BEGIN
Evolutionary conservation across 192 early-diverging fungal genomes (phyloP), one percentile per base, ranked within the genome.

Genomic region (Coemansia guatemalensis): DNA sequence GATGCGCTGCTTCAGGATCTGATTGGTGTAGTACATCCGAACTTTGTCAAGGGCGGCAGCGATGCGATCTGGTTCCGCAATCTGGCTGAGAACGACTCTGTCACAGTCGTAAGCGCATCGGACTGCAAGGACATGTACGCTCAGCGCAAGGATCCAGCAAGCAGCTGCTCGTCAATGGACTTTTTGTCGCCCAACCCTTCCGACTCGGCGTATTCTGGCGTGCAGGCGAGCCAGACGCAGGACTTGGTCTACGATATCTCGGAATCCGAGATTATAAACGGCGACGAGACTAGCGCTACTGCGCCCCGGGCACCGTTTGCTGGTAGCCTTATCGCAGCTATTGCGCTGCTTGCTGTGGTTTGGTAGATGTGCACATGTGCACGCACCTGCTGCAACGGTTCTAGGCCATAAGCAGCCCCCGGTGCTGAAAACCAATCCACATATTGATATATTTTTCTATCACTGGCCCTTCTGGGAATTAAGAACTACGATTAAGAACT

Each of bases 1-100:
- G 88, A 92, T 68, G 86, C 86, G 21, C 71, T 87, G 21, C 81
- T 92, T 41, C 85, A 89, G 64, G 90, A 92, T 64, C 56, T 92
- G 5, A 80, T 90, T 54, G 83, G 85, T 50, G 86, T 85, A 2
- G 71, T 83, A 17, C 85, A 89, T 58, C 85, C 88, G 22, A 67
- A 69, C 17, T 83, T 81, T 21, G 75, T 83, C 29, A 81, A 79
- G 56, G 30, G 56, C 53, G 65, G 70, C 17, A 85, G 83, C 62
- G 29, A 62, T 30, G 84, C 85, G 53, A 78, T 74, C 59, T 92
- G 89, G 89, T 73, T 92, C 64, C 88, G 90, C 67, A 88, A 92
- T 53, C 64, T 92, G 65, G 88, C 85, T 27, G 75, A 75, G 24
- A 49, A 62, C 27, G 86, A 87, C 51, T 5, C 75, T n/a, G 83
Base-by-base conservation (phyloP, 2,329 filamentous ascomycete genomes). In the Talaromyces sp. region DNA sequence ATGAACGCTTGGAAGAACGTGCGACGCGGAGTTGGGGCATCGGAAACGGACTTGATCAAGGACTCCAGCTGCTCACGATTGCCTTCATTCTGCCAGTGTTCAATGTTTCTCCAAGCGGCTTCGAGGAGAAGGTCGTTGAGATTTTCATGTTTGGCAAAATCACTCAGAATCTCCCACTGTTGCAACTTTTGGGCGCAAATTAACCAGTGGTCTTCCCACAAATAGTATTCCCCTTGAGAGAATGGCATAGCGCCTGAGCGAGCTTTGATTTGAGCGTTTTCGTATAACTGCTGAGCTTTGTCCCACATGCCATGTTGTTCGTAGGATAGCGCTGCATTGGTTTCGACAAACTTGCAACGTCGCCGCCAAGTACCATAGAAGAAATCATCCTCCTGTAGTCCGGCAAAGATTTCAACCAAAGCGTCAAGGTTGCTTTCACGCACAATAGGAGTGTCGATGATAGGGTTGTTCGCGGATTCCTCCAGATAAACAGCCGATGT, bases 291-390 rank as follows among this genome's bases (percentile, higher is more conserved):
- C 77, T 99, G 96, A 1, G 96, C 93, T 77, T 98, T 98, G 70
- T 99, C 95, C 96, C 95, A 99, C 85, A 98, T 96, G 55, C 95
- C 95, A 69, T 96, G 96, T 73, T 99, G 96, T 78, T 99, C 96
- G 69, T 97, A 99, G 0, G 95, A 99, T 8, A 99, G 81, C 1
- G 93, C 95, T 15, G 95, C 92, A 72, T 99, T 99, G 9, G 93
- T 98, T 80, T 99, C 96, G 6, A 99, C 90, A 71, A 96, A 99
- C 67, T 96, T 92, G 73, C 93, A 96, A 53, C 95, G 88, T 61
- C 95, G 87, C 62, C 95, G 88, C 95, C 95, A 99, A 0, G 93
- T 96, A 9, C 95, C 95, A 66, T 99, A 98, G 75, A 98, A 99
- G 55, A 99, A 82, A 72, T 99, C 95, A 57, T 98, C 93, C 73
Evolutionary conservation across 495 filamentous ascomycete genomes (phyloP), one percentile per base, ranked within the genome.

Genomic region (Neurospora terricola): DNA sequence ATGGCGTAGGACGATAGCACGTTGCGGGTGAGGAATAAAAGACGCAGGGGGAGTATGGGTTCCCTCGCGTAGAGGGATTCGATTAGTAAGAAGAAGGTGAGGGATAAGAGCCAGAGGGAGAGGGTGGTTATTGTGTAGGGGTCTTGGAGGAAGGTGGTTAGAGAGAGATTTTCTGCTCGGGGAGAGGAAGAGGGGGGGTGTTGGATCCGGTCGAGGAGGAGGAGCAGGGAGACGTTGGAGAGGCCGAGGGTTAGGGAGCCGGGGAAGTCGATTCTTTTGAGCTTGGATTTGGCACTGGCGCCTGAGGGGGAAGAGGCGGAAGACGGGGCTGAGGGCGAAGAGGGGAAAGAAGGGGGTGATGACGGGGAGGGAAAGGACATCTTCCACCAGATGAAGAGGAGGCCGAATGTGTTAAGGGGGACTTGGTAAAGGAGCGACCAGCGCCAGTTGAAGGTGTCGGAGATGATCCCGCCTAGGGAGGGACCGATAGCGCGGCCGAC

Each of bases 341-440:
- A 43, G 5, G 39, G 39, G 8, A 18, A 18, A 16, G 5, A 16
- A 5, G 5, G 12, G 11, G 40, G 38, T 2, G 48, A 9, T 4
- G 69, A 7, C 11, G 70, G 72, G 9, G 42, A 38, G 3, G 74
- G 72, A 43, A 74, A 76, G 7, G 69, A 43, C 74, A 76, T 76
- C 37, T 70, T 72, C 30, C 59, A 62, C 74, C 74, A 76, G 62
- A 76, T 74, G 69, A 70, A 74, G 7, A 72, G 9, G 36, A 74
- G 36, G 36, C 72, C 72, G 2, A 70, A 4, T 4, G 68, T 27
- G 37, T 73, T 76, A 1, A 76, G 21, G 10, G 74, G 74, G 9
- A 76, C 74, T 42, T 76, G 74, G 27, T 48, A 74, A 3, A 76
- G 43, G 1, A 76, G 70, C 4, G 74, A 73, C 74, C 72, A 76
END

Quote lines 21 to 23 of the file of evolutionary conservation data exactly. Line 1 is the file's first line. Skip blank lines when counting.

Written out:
- C 67, T 96, T 92, G 73, C 93, A 96, A 53, C 95, G 88, T 61
- C 95, G 87, C 62, C 95, G 88, C 95, C 95, A 99, A 0, G 93
- T 96, A 9, C 95, C 95, A 66, T 99, A 98, G 75, A 98, A 99